Purpose: To compare event-free survival (EFS), overall survival (OS), pattern of relapse, and hearing loss in children with standard-risk medulloblastoma treated by postoperative hyperfractionated or conventionally fractionated radiotherapy followed by maintenance chemotherapy.
Patients and methods: In all, 340 children age 4 to 21 years from 122 European centers were postoperatively staged and randomly assigned to treatment with hyperfractionated radiotherapy (HFRT) or standard (conventional) fractionated radiotherapy (STRT) followed by a common chemotherapy regimen consisting of eight cycles of cisplatin, lomustine, and vincristine.
Results: After a median follow-up of 4.8 years (range, 0.1 to 8.3 years), survival rates were not significantly different between the two treatment arms: 5-year EFS was 77% ± 4% in the STRT group and 78% ± 4% in the HFRT group; corresponding 5-year OS was 87% ± 3% and 85% ± 3%, respectively. A postoperative residual tumor of more than 1.5 cm(2) was the strongest negative prognostic factor. EFS of children with all reference assessments and no large residual tumor was 82% ± 2% at 5 years. Patients with a delay of more than 7 weeks to the start of RT had a worse prognosis. Severe hearing loss was not significantly different for the two treatment arms at follow-up.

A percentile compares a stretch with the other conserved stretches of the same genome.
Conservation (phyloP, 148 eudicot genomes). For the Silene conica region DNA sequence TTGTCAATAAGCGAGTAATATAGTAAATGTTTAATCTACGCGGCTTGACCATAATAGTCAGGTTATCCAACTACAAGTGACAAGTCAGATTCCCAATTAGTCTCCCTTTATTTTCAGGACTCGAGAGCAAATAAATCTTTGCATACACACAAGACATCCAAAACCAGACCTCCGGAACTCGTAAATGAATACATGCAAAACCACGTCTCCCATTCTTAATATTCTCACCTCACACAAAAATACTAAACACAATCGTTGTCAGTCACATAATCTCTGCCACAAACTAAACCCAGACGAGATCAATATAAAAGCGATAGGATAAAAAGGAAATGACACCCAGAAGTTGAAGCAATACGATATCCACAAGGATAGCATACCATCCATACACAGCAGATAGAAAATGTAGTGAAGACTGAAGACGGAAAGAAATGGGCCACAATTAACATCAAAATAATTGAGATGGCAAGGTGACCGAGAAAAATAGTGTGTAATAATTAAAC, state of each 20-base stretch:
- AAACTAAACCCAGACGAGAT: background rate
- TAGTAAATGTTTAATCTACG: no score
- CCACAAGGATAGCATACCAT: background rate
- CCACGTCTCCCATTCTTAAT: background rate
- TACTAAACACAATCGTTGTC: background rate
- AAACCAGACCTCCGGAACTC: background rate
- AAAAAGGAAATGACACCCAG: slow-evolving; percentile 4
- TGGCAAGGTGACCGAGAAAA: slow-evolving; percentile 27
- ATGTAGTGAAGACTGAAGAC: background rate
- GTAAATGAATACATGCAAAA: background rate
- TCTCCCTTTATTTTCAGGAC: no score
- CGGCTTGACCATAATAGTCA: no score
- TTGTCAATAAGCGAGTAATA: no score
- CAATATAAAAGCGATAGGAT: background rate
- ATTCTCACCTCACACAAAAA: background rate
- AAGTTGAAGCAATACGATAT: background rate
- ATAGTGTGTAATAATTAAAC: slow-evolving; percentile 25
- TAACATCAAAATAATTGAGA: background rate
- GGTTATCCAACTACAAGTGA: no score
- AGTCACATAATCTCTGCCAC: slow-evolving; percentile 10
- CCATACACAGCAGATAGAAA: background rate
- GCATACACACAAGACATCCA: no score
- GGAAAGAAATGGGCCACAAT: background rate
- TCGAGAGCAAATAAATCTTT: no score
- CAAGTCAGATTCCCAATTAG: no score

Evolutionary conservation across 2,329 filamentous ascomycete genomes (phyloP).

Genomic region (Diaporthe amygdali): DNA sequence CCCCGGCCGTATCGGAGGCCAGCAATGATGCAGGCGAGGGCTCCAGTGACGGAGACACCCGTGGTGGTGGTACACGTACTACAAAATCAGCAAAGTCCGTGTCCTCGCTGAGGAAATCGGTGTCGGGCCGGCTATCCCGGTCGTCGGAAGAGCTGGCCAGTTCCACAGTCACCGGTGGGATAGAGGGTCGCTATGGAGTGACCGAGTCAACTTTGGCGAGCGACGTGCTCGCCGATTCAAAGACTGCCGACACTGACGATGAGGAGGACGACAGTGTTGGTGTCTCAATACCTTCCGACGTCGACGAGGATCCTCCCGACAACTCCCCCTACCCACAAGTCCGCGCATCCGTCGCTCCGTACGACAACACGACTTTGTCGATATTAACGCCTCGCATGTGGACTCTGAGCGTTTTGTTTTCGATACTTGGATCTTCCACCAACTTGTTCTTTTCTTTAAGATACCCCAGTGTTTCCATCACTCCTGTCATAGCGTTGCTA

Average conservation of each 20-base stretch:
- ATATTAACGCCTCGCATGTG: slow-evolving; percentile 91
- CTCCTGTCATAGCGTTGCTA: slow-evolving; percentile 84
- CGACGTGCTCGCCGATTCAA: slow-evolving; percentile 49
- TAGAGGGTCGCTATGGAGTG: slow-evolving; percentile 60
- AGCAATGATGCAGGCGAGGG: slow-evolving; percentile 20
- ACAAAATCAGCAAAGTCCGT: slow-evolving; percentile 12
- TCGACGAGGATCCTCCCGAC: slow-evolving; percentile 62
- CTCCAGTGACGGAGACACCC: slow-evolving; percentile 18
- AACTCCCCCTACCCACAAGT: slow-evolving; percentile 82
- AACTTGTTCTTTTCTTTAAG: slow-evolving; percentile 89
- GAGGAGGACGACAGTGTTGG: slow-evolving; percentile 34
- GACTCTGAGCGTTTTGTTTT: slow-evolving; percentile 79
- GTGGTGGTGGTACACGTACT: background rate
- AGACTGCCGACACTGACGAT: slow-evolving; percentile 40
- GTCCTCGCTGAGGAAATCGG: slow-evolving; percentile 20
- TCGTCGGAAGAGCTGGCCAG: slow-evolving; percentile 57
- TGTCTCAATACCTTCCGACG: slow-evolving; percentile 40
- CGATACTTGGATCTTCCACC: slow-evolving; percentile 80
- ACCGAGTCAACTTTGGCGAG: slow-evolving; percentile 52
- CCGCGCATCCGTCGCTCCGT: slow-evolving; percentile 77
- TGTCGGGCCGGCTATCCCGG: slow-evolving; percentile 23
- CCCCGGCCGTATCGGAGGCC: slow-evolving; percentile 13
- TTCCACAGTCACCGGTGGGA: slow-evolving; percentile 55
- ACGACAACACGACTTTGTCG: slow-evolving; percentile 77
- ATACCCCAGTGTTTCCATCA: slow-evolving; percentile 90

Conclusion: In this large randomized European study, which enrolled patients with standard-risk medulloblastoma from more than 100 centers, excellent survival rates were achieved in patients without a large postoperative residual tumor and without RT treatment delays. EFS and OS for HFRT was not superior to STRT, which therefore remains standard of care in this disease.